SAINT JEAN-D’ANGELY, France — A box containing more than 200 love letters written by a WWII soldier to his fiancée has been recovered.
The precious letters, written between 1942 and 1945, were discovered by two women working at a garbage dump in southwest France.
The rescue of the letters took place Dec. 3 at a waste recycling center in Saint-Jean-d’Angely, a commune in the Charente-Maritime department. The box was unknowingly thrown away by the woman’s family, which had cleared out the home where the couple once lived.
Zenger News spoke to Cecile Filippi, in an exclusive interview about the discovery she made with her colleague, Adelie Breuil.
Filippi said she is a jurist by trade and works for Inddigo, an environmental think tank. But recently, one of her colleagues called in sick, so she wound up working at the dump because her firm is studying the patterns of what waste people in France discard.
“That day, a man came to the rubbish dump with a huge trailer attached to his car. He had boxes full of old newspapers,” she said. “He explained he was emptying a house he had just bought. He said he had no idea what was in the trailer and that he just wanted to empty the attic and get rid of it all.”
At first, Filippi was intrigued by the newspapers, which dated back to the 1960s and 1970s. But then she spotted something else: a box containing letters.
When they reviewed the box’s contents in more detail, they realized the letters were all addressed to the same person, Aimee Randonne. So they opened a few, read them and quickly realized they were love letters to Randonne from a French soldier, Pierre Herve.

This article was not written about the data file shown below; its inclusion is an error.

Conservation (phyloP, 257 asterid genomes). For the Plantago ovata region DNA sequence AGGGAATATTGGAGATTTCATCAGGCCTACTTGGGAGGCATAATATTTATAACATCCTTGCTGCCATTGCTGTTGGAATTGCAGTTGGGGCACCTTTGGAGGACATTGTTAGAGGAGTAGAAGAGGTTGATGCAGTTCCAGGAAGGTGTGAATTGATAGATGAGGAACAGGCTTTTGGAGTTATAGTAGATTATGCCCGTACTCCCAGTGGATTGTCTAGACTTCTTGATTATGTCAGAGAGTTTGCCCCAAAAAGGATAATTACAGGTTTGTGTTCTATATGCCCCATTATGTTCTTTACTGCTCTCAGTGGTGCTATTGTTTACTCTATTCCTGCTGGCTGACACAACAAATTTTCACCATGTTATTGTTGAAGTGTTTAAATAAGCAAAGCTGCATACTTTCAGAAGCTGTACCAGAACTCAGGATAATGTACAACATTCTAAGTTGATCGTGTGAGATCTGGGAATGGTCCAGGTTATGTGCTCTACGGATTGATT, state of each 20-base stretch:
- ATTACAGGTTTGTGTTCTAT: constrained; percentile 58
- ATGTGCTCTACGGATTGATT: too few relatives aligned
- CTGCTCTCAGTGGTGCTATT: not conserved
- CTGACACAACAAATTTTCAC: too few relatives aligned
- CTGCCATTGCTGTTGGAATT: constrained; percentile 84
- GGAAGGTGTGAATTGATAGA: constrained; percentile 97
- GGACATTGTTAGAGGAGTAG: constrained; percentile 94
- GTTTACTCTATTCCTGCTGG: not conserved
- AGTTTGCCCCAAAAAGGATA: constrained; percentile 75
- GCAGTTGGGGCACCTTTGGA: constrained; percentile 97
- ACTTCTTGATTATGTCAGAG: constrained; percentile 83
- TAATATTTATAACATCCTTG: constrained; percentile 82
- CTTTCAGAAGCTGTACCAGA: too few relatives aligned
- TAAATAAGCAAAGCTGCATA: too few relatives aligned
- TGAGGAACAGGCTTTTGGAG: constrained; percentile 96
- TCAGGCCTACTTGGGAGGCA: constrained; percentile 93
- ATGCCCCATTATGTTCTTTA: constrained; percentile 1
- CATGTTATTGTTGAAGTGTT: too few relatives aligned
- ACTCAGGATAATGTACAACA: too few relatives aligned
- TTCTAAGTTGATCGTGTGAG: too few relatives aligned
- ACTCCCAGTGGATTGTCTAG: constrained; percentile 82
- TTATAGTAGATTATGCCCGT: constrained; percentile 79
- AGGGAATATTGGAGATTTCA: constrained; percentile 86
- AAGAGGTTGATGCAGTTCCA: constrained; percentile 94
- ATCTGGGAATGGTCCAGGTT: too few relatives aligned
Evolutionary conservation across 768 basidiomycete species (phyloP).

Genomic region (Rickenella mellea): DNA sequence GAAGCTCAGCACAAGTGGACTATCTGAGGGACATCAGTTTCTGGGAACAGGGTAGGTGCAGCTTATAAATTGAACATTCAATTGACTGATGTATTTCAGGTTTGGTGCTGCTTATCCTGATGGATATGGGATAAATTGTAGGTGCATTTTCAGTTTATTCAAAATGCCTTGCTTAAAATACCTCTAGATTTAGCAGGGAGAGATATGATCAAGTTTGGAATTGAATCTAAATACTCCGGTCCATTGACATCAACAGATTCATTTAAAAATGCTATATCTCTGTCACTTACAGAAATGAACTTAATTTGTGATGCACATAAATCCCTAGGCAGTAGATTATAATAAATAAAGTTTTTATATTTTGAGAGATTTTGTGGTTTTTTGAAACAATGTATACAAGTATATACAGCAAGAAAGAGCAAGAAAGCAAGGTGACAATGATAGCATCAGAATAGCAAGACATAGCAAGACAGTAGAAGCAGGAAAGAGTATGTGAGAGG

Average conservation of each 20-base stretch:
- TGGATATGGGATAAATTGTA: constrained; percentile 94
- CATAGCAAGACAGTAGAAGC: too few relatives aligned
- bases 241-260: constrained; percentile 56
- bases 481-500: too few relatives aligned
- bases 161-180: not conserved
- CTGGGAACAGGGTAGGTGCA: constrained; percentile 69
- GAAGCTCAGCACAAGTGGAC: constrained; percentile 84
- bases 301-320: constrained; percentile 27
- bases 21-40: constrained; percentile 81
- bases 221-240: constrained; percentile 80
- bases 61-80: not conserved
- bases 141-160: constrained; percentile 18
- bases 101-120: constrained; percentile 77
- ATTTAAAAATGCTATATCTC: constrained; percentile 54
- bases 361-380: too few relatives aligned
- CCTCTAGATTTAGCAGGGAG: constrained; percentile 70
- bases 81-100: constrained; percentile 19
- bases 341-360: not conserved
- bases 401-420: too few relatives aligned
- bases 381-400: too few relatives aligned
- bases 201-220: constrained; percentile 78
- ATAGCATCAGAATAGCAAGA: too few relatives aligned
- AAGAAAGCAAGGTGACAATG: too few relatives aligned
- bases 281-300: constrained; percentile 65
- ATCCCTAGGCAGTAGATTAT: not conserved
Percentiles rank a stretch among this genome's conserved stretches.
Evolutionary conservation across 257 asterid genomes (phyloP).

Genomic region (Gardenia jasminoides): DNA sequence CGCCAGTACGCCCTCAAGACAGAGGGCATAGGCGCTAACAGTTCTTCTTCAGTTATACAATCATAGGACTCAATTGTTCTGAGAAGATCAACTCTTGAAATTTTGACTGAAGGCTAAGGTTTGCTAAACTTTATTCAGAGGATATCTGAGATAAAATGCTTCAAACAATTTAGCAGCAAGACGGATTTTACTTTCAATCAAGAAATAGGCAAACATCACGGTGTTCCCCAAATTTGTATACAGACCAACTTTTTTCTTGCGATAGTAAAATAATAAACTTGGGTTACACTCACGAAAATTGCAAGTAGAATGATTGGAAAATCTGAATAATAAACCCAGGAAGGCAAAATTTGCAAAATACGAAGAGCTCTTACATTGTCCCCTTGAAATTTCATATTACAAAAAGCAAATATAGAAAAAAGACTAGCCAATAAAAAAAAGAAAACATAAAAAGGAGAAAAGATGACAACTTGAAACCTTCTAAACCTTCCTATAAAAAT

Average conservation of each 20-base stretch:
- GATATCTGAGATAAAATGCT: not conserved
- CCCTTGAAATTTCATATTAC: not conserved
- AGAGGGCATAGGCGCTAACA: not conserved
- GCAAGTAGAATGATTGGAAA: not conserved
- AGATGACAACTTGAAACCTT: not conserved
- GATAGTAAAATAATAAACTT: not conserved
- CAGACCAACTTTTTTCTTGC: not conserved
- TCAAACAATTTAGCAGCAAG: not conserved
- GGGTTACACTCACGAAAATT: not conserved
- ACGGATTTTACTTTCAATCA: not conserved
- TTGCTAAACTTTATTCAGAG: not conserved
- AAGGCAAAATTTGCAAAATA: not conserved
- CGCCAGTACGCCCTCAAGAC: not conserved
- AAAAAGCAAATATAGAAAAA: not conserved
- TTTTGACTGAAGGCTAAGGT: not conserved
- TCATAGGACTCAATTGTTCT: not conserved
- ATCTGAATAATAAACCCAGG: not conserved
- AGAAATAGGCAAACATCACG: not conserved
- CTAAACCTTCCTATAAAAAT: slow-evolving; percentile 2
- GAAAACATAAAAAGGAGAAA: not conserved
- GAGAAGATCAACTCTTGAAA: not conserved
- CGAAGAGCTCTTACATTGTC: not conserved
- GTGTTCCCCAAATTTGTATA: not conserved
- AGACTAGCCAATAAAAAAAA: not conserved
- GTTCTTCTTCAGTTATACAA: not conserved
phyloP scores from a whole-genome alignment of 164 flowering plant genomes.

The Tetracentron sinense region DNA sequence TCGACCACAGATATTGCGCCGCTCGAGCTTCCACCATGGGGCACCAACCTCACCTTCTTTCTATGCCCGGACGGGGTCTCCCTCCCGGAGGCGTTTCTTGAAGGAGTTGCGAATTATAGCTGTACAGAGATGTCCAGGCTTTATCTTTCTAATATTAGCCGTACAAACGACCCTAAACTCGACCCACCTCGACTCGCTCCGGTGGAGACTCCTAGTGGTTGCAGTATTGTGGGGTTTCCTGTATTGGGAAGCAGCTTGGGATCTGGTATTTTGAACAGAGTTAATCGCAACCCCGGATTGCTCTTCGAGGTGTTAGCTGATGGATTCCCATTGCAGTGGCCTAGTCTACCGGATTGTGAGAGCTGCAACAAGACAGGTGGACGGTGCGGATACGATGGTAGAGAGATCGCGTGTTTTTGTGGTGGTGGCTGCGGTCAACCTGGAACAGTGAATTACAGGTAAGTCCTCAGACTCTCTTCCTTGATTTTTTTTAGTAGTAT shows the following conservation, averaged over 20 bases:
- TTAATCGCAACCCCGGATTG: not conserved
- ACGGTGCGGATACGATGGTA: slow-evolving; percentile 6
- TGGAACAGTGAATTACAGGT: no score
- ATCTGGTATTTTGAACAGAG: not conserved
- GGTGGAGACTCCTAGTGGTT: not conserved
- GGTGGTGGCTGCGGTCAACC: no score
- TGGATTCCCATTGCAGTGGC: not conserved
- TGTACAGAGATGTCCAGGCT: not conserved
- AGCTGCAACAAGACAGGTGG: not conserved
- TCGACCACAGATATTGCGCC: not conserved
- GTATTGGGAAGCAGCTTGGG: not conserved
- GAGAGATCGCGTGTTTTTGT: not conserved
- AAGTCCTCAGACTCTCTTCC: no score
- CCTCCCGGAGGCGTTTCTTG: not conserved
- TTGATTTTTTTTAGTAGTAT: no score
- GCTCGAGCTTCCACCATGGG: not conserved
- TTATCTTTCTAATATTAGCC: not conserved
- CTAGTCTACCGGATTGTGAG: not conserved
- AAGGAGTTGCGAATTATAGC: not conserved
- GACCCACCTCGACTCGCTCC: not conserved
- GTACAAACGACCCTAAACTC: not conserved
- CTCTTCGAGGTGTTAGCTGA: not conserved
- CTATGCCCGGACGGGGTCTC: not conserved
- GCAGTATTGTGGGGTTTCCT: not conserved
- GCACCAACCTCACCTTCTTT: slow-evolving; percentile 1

“They were beautifully written and very touching,” said Filippi.
They also discovered that Randonne would have been just 14 years old when most of the letters were written. It’s unclear how old the soldier was at the time, but it is known that at the end of the war, they married.
Filippi also said that some letters were apparently read by German officials, as the envelopes bore Nazi stamps that said “’opened” in German.
Wondering if the soldier or his fiancée might have descendants alive today, she posted photographs of the letters on Twitter, hoping someone would recognize them.
She told Zenger that within six hours of the posting, she had heard from one of the couple’s two daughters, who was mortified that she and other family members they had not checked the attic properly before selling the couple’s house.
The daughter who sold the house said she and her sibling were unaware the letters even existed. The box was overlooked in the attic.
Filippi did not know if the letters will end up in one of France’s many World War II museums, but said in any event, the daughters are planning to read them to the deceased couple’s grandchildren and great-grandchildren.
(Edited by Matthew B Hall and Fern Siegel)